22 But Saul increased all the more in strength, and confounded the Jews who dwelt in Damascus, proving that this Jesus is the Christ.
        23 Now after many days were past, the Jews plotted to kill him.
        24 But their plot became known to Saul. And they watched the gates day and night, to kill him.
        25 Then the disciples took him by night and let him down through the wall in a large basket.
        The above all happened in Damascus. So far Paul has not visited Jerusalem. The “disciples” mentioned here are not the 12, but the disciples in Damascus.
        26 And when Saul had come to Jerusalem, he tried to join the disciples; but they were all afraid of him, and did not believe that he was a disciple.
        When was this? We don’t know from this verse. From Galatians, it looks like this was three years later, although it could have been an earlier trip than the one mentioned in Galatians or the same trip as the one in Galatians.
        27 But Barnabas took him and brought him to the apostles. And he declared to them how he had seen the Lord on the road, and that He had spoken to him, and how he had preached boldly at Damascus in the name of Jesus.
        28 So he was with them at Jerusalem, coming in and going out.
        29 And he spoke boldly in the name of the Lord Jesus and disputed against the Hellenists, but they attempted to kill him.
        30 When the brethren found out, they brought him down to Caesarea and sent him out to Tarsus.
        Galatians 1
        1:15 But when it pleased God, who separated me from my mother’s womb, and called me by his grace,
        1:16 To reveal his Son in me, that I might preach him among the heathen; immediately I conferred not with flesh and blood:
        This confirms Acts 20.
        1:17 Neither went I up to Jerusalem to them which were apostles before me; but I went into Arabia, and returned again to Damascus.
        This confirms Acts 20 and mentions one other detail: the trip to Arabia. The extra detail here does not constitute an contradiction.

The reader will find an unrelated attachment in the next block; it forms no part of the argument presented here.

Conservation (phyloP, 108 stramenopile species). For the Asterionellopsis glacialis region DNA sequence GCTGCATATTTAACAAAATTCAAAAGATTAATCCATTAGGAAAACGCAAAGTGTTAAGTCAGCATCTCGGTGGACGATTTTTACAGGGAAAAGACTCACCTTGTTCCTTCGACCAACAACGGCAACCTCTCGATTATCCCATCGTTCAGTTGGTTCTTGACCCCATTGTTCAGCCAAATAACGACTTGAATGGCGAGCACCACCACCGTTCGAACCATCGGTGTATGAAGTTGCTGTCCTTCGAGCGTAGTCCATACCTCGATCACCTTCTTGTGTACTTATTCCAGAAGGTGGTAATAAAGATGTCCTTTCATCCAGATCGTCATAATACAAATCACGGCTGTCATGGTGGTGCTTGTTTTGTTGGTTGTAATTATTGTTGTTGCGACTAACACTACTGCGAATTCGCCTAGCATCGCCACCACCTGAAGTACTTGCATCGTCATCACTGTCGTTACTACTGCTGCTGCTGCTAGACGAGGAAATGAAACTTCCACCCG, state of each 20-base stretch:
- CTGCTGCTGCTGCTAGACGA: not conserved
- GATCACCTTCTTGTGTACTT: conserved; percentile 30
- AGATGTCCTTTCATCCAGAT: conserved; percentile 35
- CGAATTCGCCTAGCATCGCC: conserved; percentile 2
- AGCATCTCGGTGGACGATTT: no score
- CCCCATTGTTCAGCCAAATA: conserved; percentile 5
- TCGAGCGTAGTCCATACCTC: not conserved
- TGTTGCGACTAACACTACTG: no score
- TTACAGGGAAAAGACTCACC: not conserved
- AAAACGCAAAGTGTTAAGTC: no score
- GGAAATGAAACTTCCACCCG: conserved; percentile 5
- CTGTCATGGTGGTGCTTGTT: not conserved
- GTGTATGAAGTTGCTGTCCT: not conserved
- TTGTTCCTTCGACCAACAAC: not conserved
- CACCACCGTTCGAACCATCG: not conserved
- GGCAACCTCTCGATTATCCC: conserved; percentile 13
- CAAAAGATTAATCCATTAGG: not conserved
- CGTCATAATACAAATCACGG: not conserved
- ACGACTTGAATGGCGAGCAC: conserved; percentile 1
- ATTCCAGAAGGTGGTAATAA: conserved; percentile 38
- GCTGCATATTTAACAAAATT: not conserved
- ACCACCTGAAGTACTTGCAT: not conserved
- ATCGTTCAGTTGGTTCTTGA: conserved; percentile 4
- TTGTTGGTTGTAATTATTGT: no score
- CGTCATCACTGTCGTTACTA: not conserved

1:18 Then after three years I went up to Jerusalem to see Peter, and abode with him fifteen days.
        1:19 But other of the apostles saw I none, save James the Lord’s brother.
        There is no contradiction between these two accounts.
      • “The reason that we believe that the Bible is the Word of God and that it is without error or contradiction is based in personal revelation.  God shows us. Everyone recognizes the limits of raw human reasoning (the reasoning of the human mind without the Intelligence of the Creator flowing through the human mind) and observation, yet we place way too much emphasis on these weaknesses.  For every person, God is speaking to us perpetually. 1 Peter 1:23 tells us that we have been born again, not of corruptible seed, but of incorruptible, by the utterance of God, which lives and abides to the eon. It is this utterance on which faith is based. Our faith is NOT based on nothing at all. Taking Roman 10:17 as it is written in the original language, it says: So then supernatural belief comes by hearing, and hearing by the utterance of God. Jesus told Satan that man shall not live by bread alone but by every utterance that proceeds from the mouth of the Father. How silly if we rationalize a solution that goes contrary to what God Himself is telling us. And if we want to do God’s will, we will be able to know the difference between that which comes from God and that which comes from Satan. There are, in the final analysis, only two ultimate sources of ideas, thoughts, and actions.”
It is then good to ask an open followup question (not a “yes” or “no” question) to allow them to process what you have said.
      • “How do you see this as applying to your life?”
      • “What are your thoughts?”
      • “Where do you see this as different from your point/question?”

Leave a Reply